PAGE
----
The fiesta honoring Saint Anthony as patron saint of San Antonio Tlayacapan concludes on the June 13, the anniversary of St. Anthony's death in 1231. Each day of the town's celebration is sponsored by a different village family. There are special Masses, processions, bands, dancing, carnival rides and games in San Antonio Tlayacapan each day of the fiesta.
St. Anthony is the patron saint of lost items, romance, old maids, boats, shipwrecks and the poor. Statues of San Antonio are prominent in many area churches. In church statuary, San Antonio always wears brown Franciscan robes and often holds the child Jesus, a white lily, or a book.
San Antonio was the privileged son of a 13th century Italian family. The wealthy family expected Anthony to become involved in the family business, trading in silks and other bounty from the Orient. Instead Antonio became a Dominican priest, and then left that order to join ranks with the missionaries headed by St. Francis with hopes of becoming a martyr by being killed by the infidels. He became so ill on the trip to the African coast that he was sent back to Italy immediately.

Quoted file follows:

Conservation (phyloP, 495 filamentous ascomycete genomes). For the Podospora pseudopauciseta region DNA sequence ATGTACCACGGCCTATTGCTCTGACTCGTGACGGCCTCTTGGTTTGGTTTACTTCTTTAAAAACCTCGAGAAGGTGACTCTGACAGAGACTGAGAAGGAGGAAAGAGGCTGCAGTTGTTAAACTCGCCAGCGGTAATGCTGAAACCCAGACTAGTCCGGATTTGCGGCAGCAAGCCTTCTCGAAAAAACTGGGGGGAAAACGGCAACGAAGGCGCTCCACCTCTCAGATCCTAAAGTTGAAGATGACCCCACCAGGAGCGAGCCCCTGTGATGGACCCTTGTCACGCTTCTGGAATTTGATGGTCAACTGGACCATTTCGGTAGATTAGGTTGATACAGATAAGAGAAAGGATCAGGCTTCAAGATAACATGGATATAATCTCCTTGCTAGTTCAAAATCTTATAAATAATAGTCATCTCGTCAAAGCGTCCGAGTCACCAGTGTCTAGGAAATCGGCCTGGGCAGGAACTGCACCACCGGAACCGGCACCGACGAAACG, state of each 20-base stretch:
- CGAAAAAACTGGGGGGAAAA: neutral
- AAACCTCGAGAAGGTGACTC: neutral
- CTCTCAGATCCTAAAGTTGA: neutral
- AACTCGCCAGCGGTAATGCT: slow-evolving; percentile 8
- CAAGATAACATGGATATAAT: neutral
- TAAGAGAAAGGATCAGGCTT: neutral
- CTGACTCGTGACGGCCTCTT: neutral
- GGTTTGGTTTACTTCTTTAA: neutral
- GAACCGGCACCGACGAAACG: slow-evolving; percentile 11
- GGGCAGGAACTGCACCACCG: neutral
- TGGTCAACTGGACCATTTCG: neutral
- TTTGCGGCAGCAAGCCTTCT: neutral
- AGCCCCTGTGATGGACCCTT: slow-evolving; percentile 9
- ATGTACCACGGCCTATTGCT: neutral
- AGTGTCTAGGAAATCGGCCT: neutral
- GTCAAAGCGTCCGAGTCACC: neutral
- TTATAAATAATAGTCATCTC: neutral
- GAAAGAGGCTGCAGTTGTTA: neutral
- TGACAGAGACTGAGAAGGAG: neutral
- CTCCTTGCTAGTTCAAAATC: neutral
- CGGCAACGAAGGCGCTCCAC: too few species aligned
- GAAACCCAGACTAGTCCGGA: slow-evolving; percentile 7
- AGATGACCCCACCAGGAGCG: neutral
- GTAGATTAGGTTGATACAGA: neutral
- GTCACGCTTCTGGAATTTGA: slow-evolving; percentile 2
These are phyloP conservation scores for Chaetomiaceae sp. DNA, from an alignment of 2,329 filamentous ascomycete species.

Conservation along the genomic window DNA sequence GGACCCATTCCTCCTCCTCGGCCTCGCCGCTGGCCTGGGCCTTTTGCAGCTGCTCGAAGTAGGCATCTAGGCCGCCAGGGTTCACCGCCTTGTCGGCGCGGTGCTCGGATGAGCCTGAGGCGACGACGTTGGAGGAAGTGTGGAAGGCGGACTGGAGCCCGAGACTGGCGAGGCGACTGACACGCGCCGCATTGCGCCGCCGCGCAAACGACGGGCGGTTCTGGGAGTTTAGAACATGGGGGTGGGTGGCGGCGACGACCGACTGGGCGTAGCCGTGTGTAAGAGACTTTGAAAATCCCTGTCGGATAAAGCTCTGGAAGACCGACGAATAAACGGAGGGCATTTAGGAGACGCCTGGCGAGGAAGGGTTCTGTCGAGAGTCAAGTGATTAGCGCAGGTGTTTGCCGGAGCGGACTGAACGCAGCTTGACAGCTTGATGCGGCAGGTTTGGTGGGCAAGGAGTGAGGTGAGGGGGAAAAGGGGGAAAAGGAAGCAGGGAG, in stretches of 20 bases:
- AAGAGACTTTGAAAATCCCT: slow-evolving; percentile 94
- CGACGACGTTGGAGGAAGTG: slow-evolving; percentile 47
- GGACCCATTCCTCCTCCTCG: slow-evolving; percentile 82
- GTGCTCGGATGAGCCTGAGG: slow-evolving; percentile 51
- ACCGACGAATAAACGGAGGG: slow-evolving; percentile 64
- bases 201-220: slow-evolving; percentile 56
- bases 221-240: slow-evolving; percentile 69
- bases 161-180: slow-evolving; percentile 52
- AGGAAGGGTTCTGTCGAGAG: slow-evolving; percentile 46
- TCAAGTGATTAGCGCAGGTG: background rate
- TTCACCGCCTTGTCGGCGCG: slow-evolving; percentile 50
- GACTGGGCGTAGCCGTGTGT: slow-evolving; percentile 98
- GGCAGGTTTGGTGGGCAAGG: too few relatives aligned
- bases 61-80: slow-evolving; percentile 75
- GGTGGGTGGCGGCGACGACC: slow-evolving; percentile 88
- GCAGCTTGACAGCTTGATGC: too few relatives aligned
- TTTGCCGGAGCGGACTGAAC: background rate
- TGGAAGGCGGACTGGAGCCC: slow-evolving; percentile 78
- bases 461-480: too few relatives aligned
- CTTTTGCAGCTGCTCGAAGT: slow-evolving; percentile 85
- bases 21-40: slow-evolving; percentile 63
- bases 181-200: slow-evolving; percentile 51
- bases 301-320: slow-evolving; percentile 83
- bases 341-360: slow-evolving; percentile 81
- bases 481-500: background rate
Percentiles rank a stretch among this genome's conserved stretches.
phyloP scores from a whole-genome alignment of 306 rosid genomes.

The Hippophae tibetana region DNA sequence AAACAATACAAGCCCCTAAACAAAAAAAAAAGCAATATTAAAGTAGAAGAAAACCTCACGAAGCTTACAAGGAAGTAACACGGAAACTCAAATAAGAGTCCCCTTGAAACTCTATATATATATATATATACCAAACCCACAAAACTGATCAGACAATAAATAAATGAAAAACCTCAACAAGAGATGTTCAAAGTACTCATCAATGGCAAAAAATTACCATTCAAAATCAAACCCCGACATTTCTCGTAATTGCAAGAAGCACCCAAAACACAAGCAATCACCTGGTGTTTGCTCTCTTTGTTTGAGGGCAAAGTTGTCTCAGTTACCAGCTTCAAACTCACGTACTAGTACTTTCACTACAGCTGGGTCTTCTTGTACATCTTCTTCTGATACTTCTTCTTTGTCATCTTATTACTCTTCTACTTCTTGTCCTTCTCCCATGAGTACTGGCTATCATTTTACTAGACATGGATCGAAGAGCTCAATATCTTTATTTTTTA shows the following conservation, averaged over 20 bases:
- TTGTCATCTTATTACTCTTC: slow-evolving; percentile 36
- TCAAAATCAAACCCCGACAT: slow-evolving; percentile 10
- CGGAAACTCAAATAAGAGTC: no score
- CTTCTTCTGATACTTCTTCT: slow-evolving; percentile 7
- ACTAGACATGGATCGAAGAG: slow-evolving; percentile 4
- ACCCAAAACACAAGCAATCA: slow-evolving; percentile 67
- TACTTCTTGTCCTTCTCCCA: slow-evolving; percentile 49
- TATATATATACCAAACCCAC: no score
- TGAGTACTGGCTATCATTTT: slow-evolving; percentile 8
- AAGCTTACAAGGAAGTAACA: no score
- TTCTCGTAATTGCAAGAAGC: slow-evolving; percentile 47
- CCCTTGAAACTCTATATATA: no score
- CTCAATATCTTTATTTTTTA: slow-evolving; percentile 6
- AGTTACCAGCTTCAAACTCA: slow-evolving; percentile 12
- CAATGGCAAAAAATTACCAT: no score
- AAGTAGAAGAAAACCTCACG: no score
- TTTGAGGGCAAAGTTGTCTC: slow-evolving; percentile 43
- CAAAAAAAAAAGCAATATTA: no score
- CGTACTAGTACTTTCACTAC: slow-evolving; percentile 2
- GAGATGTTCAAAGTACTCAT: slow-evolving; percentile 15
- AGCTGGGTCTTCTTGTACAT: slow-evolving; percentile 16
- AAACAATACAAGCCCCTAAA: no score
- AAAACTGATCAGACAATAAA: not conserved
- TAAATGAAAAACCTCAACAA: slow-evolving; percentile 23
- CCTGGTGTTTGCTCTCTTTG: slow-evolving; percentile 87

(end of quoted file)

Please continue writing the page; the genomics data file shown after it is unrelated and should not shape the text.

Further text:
For years, he lived quietly in a rural hermitage, cleaning the kitchen and hiding his background, intellect and education. When St. Francis of Assisi discovered Antonio's gift for speaking and sharing the scriptures, he sent the humble priest all across Europe where he preached to enormous crowds.
Game Booths Galore!
Each day of the fiesta patronal culminates in a giant firework castle or castillo. I remember these from my youth in Guadalajara in the month of October, when we would honor our local virgin, La Virgin de Zapopan.
As the last structure burned it brought our evening to an end. But the fiesta carried on into the wee hours of the morning...and early in the morning, after all the rides and booths were put away, the calming, cooling rains arrived...lulling us back to sleep and giving much needed moisture to our landscape and our souls.